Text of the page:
EN 1700 Lecture Notes - Nature Writing, A Fable, Songbird

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Published on 16 Oct 2011
School
York University
Department
English
Course
EN 1700
Professor
Monday, December 6, 2010
Rhetoric is the art of persuasion
Using words, patterns of words, metaphors, etc.
Rebel writers
Warn us against propaganda’s
We can learn to be performers of the word and not just listeners
Ideas and controversies that they raise are really about the educated mind
Educated mind how you know, how you think
o Speculation
o One that resists the faults, simplicities of black and white issues
Doesn’t shy away from doubt, maybe accepting a fault which would maybe alter
everything you believe in
Carson’s Calls to Action
Non-fiction writer
Environmental writer
Put environmental issues on the back
Serialized in the New Yorker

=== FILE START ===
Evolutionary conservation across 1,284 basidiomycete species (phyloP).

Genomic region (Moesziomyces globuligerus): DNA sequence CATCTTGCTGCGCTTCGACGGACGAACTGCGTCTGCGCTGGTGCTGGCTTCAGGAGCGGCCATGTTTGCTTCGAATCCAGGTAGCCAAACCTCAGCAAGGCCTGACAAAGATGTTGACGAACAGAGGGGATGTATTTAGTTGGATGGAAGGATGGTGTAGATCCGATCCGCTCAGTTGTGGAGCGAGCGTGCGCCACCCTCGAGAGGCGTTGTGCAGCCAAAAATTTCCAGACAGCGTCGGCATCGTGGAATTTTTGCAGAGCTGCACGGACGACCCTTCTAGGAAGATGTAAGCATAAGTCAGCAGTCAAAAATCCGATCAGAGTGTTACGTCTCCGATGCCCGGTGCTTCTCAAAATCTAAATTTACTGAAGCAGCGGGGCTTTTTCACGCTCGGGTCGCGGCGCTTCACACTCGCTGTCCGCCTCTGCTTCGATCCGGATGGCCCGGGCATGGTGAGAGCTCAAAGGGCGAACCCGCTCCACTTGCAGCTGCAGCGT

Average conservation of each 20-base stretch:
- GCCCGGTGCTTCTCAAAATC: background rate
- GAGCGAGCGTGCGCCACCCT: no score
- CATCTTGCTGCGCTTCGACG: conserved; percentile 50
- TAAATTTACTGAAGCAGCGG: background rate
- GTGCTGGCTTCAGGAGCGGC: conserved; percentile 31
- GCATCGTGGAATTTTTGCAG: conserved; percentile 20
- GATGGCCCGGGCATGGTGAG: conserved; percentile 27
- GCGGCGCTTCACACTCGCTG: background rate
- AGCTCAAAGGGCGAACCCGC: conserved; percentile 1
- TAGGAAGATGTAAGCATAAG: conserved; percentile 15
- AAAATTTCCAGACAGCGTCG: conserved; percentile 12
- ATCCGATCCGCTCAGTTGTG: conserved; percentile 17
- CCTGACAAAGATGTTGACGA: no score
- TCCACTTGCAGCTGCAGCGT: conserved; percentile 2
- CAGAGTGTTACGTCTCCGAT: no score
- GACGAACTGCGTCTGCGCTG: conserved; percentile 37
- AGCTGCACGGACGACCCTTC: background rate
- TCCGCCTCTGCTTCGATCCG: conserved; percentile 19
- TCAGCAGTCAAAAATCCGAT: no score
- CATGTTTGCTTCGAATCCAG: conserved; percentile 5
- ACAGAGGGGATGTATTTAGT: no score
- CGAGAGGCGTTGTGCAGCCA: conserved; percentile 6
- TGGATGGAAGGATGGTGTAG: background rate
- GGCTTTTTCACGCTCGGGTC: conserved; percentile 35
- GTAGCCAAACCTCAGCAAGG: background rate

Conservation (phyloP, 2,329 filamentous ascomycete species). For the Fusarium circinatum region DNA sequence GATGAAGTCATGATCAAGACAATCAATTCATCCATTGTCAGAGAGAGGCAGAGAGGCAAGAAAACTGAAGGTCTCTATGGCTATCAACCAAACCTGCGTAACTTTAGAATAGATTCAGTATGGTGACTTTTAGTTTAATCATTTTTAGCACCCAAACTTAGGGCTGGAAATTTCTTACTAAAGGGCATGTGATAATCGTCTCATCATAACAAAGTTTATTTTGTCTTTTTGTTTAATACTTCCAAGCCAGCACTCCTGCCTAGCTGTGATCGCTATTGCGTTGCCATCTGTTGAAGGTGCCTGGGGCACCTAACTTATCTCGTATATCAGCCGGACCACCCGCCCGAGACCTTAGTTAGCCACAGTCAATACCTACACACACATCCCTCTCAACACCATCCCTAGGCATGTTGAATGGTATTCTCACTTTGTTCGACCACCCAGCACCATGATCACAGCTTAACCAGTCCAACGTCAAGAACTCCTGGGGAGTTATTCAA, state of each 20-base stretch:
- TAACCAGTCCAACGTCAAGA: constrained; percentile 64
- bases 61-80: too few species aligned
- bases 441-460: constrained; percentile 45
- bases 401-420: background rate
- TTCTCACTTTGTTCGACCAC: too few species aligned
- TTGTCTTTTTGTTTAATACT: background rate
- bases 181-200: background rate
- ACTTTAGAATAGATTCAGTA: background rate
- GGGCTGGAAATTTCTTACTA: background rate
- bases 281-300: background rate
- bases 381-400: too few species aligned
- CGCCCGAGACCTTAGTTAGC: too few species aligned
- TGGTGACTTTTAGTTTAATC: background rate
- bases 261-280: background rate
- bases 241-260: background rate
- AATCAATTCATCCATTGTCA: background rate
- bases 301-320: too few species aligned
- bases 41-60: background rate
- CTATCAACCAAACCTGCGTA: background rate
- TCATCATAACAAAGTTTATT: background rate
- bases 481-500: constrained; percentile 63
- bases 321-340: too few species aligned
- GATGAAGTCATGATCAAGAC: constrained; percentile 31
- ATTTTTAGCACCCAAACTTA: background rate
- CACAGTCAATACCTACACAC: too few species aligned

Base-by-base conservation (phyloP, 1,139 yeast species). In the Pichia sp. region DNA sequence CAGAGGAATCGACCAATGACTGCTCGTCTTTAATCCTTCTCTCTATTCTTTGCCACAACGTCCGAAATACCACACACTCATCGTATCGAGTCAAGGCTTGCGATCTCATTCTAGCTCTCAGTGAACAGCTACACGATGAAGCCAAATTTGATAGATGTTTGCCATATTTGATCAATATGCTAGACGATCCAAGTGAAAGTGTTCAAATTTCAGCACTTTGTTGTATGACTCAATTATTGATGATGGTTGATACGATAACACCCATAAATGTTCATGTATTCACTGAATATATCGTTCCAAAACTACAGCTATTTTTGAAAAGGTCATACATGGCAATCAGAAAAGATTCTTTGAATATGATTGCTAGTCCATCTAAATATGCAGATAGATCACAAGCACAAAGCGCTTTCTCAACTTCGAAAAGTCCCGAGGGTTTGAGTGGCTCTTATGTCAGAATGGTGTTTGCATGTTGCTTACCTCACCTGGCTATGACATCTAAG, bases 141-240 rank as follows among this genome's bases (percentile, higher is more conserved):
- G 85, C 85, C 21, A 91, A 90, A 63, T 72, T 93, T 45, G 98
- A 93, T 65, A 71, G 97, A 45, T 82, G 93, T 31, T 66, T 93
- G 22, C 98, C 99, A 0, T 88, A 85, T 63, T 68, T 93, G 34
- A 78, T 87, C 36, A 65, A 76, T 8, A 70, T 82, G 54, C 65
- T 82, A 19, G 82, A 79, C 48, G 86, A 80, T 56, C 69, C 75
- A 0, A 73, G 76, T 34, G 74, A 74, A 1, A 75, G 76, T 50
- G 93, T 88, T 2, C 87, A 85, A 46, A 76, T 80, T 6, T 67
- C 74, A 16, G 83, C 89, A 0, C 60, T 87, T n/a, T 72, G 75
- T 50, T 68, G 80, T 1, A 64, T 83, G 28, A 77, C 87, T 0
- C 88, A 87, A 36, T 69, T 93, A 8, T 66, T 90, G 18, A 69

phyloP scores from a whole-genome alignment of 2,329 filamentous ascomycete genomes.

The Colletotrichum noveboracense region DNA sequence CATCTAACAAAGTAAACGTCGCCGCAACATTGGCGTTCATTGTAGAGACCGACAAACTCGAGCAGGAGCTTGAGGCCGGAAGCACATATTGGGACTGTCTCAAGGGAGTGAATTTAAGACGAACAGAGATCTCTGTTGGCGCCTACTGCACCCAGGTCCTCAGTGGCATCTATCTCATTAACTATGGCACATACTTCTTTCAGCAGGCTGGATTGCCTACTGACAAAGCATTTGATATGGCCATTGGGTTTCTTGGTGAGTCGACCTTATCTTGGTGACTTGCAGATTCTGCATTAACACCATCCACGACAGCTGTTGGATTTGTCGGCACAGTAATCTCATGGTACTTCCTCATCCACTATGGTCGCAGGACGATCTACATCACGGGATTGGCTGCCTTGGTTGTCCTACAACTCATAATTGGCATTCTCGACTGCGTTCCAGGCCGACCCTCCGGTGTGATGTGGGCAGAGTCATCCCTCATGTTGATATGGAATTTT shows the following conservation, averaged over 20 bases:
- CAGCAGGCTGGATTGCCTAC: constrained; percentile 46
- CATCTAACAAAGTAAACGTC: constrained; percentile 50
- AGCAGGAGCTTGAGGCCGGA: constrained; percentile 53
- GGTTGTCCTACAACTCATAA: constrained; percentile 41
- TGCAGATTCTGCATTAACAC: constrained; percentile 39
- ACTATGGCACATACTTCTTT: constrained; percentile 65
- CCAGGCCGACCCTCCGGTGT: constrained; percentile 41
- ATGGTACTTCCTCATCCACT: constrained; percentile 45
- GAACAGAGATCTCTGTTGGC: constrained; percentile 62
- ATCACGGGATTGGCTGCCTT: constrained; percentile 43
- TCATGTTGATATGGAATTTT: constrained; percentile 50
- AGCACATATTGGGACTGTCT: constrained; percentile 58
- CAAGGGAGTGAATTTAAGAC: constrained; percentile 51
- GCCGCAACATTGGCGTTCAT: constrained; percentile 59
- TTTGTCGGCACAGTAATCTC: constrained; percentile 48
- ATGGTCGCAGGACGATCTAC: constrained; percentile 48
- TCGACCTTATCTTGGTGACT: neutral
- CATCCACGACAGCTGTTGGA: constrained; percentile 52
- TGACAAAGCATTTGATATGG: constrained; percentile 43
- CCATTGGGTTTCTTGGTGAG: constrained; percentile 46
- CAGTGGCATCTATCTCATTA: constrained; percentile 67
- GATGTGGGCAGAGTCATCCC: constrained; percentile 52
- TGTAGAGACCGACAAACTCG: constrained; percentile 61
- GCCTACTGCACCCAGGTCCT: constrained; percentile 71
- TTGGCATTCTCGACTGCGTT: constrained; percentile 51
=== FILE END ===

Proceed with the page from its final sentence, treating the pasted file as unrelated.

1962
Rapidly into government inquires
Triggered the first green peace mission
Lead to the creation of the environmental protection agency
Banning of worst pesticides DDT (1972)
About pesticides, DDT, how it works, how it affects people and wildlife
Radical critique of humanities blind faith in technological progress
Arrogance involved in attempting to take over nature
Very wide range of issues
Ecologically destroyed systems
Giving away property to corporations
Blending traditions together
Nature writing
Carson is not writing a romantic narrative, she is blending with the notion of nature,
really hardcore science writing
She using literature
Making scientific information understandable
“A Fable for Tomorrow”
o Gives a picture of a world that has been stripped of beauty
o Pesticides have killed everything
o “The people had done it to themselves”
Her moral is a plea to pay attention and to action
Rhetoric and Style
She takes risks
Really withstood the tests of time
Readability
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